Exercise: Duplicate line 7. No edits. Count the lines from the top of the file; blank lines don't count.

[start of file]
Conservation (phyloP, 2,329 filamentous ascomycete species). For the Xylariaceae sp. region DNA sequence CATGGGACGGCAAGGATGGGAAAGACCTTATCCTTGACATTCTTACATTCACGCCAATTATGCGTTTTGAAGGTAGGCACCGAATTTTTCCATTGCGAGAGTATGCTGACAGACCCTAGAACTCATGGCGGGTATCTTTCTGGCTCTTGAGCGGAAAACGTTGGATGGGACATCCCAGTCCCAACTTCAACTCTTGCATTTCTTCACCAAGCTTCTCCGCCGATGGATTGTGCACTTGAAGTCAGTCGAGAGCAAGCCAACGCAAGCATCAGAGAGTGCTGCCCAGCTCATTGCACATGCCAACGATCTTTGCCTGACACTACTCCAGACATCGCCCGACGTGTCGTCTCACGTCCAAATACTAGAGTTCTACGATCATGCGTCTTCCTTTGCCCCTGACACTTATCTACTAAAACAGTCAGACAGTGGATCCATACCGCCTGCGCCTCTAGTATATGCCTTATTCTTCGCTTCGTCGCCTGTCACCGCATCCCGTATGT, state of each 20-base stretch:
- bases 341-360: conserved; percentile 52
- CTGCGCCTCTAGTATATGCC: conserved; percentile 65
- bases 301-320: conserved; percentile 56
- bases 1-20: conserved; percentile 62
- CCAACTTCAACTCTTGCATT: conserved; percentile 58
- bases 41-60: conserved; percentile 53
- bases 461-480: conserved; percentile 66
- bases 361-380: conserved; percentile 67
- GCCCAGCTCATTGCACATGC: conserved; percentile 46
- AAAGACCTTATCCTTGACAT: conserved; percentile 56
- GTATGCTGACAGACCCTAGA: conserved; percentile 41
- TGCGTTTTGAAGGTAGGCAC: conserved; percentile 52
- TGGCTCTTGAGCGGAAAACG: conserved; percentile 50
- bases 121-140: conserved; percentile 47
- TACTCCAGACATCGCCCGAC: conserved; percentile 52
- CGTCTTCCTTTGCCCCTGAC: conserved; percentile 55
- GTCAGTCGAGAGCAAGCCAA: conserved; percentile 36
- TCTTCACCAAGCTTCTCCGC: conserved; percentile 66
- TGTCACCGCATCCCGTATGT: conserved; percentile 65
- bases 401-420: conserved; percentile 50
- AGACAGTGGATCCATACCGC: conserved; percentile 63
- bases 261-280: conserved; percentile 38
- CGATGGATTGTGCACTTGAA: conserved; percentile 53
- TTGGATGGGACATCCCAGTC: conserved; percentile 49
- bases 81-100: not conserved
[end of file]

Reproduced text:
- bases 41-60: conserved; percentile 53